For investors seeking to capitalize on the long-term growth and dynamism of emerging markets, we believe that equities offer the best return potential. At the same time, EM debt also offers solid excess return potential, and can play an important role in investor allocations given the challenges facing developed-market sovereign debt and investment-grade credit.
In equities, investors can choose from a spectrum of strategies. Lower-volatility strategies can help investors generate long-term outperformance by mitigating the downside in falling markets, enabling them to stay invested over the long term through turbulent episodes. Strategies that focus on high-growth companies can provide powerful earnings-compounding benefits by positioning to profit from tomorrow’s growth drivers—while avoiding stocks and countries that were beneficiaries of yesterday’s growth. And a multi-asset approach can make active trade-offs between stocks, bonds and currencies, generating attractive risk-adjusted returns over time by tapping into the widest opportunity set.
No matter which approach an investor chooses, we believe that it’s important to focus on high-conviction managers who aren’t constrained by a benchmark. For bond investors, the best results come when a portfolio’s horizons are expanded beyond traditional benchmark limits to allow global multi-sector investing across the rating spectrum and across currencies.
In equities, the MSCI Emerging Markets Index is dominated by countries that are growing slower than average. South Korea and Taiwan—two fairly mature economies—together account for more than a quarter of the total benchmark. Benchmarks of countries including China, Brazil and Russia are heavily skewed toward state-owned companies, which often suffer from poor corporate governance and heavy government intervention. We believe that moving away from the benchmark can help investors identify the most promising holdings among thousands of diverse investment candidates, from a Colombian bank to a South African media group to a Chinese education company.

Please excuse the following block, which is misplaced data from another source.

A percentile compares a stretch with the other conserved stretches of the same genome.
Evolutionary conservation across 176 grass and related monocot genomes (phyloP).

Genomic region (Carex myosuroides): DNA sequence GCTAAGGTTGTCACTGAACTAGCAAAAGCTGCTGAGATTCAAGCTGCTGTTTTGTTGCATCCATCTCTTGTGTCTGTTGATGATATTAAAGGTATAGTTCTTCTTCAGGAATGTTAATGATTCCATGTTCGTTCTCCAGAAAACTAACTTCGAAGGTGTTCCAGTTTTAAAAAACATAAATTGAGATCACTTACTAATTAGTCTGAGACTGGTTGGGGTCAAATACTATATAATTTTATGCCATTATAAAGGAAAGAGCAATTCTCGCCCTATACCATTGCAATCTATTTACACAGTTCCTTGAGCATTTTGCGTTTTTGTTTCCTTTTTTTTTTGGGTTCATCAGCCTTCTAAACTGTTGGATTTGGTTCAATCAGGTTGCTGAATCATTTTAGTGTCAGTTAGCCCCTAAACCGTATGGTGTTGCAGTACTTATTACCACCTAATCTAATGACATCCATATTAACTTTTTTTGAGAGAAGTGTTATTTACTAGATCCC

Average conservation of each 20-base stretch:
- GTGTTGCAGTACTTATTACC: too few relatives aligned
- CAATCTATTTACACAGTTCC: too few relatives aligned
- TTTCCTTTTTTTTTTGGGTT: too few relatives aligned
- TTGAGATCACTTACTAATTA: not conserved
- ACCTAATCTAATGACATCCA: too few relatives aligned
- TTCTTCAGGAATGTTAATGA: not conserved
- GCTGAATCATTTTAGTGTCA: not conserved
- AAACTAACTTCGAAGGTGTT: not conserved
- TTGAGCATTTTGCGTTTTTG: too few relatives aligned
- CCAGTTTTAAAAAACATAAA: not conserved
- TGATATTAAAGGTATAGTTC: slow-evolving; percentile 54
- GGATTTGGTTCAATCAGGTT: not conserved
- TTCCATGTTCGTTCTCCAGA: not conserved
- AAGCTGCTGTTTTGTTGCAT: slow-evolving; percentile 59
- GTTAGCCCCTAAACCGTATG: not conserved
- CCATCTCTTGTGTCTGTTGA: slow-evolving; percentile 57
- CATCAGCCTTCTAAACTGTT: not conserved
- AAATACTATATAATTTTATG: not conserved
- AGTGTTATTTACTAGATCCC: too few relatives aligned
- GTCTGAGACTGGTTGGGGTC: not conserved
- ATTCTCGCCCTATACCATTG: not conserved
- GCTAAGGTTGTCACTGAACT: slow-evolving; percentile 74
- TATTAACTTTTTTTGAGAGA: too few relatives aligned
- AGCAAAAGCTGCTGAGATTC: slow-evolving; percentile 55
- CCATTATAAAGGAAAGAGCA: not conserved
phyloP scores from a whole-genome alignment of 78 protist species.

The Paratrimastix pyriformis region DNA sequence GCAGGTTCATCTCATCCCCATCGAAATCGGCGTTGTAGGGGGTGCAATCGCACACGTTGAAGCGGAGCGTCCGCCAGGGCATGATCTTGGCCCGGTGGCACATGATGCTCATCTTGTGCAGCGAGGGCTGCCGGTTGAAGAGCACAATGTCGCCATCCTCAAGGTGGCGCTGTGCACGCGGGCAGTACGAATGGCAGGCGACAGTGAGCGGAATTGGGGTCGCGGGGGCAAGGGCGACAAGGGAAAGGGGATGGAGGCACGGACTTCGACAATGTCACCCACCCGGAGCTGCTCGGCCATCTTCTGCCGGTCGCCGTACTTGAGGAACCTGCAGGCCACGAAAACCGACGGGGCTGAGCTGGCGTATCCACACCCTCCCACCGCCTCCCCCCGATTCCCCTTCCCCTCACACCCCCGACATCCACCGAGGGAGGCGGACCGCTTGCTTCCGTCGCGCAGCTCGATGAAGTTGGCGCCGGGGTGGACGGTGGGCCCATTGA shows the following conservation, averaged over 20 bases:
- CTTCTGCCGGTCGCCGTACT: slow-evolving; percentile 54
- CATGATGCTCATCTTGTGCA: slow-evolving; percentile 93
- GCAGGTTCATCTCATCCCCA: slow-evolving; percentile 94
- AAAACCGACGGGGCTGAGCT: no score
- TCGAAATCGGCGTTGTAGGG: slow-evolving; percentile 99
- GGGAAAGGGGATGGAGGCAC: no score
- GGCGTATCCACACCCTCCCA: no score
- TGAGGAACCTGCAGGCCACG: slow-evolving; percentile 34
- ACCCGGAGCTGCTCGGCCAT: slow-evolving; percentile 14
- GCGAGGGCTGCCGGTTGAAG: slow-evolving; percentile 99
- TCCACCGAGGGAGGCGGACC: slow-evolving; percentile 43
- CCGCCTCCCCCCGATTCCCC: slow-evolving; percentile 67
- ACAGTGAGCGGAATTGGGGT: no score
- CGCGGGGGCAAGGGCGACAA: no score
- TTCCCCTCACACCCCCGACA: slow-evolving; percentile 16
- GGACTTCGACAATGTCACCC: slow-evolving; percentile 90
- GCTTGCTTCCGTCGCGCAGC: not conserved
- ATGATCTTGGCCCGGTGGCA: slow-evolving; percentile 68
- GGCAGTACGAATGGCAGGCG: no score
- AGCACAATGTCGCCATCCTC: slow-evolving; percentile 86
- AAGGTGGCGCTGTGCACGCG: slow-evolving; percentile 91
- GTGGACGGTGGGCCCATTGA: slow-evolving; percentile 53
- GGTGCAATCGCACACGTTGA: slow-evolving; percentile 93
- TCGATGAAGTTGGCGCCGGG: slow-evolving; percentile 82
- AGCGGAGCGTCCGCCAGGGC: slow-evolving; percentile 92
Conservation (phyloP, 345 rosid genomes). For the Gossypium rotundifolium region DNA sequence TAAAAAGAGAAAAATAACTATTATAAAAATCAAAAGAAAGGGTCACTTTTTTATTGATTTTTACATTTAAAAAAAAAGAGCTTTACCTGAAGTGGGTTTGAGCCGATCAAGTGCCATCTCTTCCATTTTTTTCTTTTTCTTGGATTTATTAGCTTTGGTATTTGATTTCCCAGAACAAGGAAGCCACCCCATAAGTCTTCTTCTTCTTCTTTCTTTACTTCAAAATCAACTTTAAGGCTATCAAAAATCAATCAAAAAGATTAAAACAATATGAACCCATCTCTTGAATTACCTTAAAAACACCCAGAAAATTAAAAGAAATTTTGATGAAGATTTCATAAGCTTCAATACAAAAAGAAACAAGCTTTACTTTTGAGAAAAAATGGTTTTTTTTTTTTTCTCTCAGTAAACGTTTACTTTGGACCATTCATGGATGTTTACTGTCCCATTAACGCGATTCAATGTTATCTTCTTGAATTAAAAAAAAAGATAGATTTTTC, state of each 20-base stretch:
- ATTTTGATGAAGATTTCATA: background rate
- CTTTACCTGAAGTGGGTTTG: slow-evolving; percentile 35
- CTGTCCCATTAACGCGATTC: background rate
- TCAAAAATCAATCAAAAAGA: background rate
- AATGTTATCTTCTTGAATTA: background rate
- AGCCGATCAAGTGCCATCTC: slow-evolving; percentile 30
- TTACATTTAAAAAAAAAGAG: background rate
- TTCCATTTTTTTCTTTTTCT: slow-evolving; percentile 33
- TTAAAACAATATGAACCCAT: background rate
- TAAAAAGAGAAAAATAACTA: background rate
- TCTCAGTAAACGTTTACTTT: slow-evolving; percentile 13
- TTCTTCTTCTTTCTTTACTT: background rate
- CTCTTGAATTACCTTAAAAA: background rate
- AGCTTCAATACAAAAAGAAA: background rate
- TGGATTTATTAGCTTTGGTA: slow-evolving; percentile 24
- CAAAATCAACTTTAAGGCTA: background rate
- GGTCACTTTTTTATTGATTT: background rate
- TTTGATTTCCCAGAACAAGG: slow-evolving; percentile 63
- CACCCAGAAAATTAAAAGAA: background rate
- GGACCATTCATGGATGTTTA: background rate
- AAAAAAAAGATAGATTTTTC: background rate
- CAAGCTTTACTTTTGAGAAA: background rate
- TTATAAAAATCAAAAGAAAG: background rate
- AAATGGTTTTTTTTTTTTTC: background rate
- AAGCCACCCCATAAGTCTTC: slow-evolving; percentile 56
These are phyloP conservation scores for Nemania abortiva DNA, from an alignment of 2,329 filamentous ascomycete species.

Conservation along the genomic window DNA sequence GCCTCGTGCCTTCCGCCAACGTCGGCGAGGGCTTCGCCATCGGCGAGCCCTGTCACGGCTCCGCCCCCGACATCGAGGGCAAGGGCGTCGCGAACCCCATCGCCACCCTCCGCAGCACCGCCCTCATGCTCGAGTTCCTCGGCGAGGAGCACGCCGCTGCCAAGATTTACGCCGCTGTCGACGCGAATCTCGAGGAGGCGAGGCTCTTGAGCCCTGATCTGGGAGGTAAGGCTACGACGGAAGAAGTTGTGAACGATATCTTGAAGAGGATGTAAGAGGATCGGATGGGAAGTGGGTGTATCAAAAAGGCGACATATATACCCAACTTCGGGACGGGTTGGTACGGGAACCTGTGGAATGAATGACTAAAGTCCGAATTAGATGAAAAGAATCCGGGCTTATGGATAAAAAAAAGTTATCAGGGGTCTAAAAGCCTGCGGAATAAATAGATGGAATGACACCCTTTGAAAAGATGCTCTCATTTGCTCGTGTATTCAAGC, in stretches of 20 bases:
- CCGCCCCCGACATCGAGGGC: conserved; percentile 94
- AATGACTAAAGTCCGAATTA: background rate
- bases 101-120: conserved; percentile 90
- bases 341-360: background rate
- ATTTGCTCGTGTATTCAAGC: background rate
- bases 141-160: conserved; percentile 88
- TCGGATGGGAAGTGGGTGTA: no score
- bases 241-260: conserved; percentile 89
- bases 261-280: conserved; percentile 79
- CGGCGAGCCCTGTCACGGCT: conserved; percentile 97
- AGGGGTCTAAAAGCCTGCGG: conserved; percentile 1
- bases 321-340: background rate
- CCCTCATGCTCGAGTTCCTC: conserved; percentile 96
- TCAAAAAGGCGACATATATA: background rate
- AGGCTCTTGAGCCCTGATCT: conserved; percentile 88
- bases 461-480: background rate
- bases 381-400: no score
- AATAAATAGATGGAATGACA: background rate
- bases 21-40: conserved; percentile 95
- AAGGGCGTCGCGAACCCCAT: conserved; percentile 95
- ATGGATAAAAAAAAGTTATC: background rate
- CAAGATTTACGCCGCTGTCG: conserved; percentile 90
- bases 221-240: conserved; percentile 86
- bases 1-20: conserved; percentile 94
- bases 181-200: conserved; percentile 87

Emerging markets are presenting exciting opportunities for investors today. Investing success requires asset managers to develop unique macroeconomic, industry and country insights based on an understanding of how developing economies and countries fit into an increasingly integrated global economy. With these guiding principles in mind, we believe that investors can gain the confidence to increase their exposure to emerging markets—and maximize the potential benefits of a developing recovery.
The views expressed herein do not constitute research, investment advice or trade recommendations and do not necessarily represent the views of all AB portfolio-management teams.
MSCI makes no express or implied warranties or representations, and shall have no liability whatsoever with respect to any MSCI data contained herein. The MSCI data may not be further redistributed or used as a basis for other indices or any securities or financial products. This report is not approved, reviewed or produced by MSCI.